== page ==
Whitehall-Coplay Press

Thursday, June 21, 2018
Photos courtesy of Stacey KochOn April 13, my husband, son and I are finally on our way back home to Pennsylvania after a 21-day stay at the Ronald McDonald House (RMH) in Tampa, Fla. Photos courtesy of Stacey KochOn April 13, my husband, son and I are finally on our way back home to Pennsylvania after a 21-day stay at the Ronald McDonald House (RMH) in Tampa, Fla.
Upon arrival at RMH March 24, a bag of baby items was waiting for us in our room. Upon arrival at RMH March 24, a bag of baby items was waiting for us in our room.
Benjamin is now 2 months old in this Koch-Borda family photo. Benjamin is now 2 months old in this Koch-Borda family photo.

Another view

Wednesday, May 24, 2017 by The Press in Opinion

A home away from home

This is my first Another View column since coming back to Pennsylvania from Florida. No, it wasn’t a vacation. My husband and I adopted a beautiful baby boy, Benjamin, who was born March 21 — three weeks early.

We had been in the general adoption process for about a year and had waited around six and a half months to be matched with a birth mother. Two days before Christmas, we got “the call” from our caseworker that a woman who viewed our adoption profile thought we were the ones. On March 21, he was born 10:10 p.m., and we flew down early in the morning to meet our greatest joy.

Even before we submitted our profile to Benjamin’s birth mother to view, we knew there was a good possibility of him being in the neonatal intensive care unit (NICU) after birth. We did our research, talked to others who have adopted in a situation like ours and spoke with our doctors on the short- and long-term effects.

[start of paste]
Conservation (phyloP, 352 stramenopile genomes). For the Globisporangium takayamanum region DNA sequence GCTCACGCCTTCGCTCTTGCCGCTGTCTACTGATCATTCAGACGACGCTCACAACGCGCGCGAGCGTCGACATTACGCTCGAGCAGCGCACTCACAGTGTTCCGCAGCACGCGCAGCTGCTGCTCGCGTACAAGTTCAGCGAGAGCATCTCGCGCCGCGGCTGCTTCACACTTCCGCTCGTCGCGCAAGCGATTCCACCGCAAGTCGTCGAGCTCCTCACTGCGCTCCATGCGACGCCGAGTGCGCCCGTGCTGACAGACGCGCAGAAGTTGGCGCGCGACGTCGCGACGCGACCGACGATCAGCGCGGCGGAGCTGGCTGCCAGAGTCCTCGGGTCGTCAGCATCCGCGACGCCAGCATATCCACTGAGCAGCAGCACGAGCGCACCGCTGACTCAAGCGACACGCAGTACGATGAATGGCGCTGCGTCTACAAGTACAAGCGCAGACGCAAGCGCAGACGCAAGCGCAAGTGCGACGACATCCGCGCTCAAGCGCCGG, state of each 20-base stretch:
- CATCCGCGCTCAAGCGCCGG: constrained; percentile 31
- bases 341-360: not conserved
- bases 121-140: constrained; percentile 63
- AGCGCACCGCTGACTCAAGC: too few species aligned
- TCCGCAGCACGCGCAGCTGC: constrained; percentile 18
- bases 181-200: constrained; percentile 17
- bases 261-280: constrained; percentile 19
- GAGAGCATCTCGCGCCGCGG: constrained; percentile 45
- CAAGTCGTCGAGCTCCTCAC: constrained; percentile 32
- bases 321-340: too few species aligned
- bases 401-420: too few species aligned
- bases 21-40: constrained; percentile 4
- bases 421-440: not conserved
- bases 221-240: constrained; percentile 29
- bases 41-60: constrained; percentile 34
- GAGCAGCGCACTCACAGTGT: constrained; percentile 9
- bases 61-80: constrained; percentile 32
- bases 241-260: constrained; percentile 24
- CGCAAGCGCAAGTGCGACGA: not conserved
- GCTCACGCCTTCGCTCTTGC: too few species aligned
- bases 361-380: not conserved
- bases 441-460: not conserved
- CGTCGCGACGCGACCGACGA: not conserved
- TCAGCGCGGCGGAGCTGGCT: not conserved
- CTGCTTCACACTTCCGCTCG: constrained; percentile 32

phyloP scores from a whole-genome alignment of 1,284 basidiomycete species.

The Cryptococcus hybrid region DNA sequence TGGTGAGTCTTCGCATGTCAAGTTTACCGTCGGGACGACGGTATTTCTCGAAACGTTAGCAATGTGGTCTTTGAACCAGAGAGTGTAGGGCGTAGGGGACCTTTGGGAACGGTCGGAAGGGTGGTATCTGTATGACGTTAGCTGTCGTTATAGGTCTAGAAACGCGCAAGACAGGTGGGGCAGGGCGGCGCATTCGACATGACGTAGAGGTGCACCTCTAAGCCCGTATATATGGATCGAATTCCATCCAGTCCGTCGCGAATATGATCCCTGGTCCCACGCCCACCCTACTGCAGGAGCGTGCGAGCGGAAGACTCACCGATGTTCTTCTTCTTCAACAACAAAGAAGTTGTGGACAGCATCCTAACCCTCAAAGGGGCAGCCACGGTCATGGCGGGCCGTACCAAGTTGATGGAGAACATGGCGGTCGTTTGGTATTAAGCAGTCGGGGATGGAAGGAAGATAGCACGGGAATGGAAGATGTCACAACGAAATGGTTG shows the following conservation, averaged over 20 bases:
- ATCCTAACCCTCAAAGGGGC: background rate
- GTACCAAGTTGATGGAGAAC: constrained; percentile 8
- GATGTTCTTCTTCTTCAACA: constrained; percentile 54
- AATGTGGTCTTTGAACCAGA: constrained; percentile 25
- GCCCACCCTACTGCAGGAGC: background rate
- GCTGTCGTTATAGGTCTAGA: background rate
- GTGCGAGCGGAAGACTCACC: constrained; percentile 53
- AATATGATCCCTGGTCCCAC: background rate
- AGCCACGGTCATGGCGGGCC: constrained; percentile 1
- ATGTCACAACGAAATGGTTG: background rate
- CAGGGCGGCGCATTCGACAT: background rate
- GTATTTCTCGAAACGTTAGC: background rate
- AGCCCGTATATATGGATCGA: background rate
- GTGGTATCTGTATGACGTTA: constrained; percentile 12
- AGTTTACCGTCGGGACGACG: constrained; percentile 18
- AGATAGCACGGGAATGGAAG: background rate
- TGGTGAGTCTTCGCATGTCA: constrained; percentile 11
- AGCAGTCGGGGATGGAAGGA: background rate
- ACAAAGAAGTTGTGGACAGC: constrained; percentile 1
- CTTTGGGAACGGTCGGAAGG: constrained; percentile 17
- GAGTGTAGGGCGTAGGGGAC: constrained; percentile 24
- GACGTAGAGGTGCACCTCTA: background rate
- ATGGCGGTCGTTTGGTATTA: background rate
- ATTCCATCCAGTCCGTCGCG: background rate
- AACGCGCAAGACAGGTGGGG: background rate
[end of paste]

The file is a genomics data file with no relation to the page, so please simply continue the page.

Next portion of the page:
After four days in the nursery at a hospital in Tampa, Fla., Benjamin’s scores on the Finnegan Scale were getting higher — the higher the scores are, the worse the situation is. At that point, doctors moved him to the NICU; his heart rate and breathing were monitored, and he was given a small dose of morphine, each day decreasing the amount, to help with the withdrawals. Ten days later, he was released from the NICU, and we were told we could leave the hospital!

As stressful as adopting is and having our baby in the NICU was, there was one aspect of our adoption journey that made the process a bit easier — the Ronald McDonald House (RMH) in Tampa, Fla., located just 15 minutes from the hospital. Because Benjamin had to be monitored in the nursery for a few days, we could start staying at the RMH as soon as the birth mother signed consent for the adoption. We continued to stay at the RMH while Benjamin was in the NICU and even after he was released, as we had to stay another week and a half in the state for the adoption paperwork to go from Florida to Pennsylvania and back to Florida. Even though he was discharged, we still had to stay in the state, so the RMH managers approved for us to stay until we could leave Florida. We were at the RMH for a total of 21 days.

I cannot even begin to tell you how much of an emotional and financial blessing that was for us. Knowing we had a bed to sleep in after being at the hospital with Benjamin all morning, afternoon and night gave us that boost of restful sleep and peace for us to continue another full day in the NICU. We gave more than the suggested donation, but the cost savings of having this accommodation was a true blessing — no other word could describe it. Staff and volunteers provided us breakfast, lunch, dinner, snacks and drinks every day, our own bed and bathroom, toiletries, cleaning supplies and a community living room, television, washer and dryer and computer.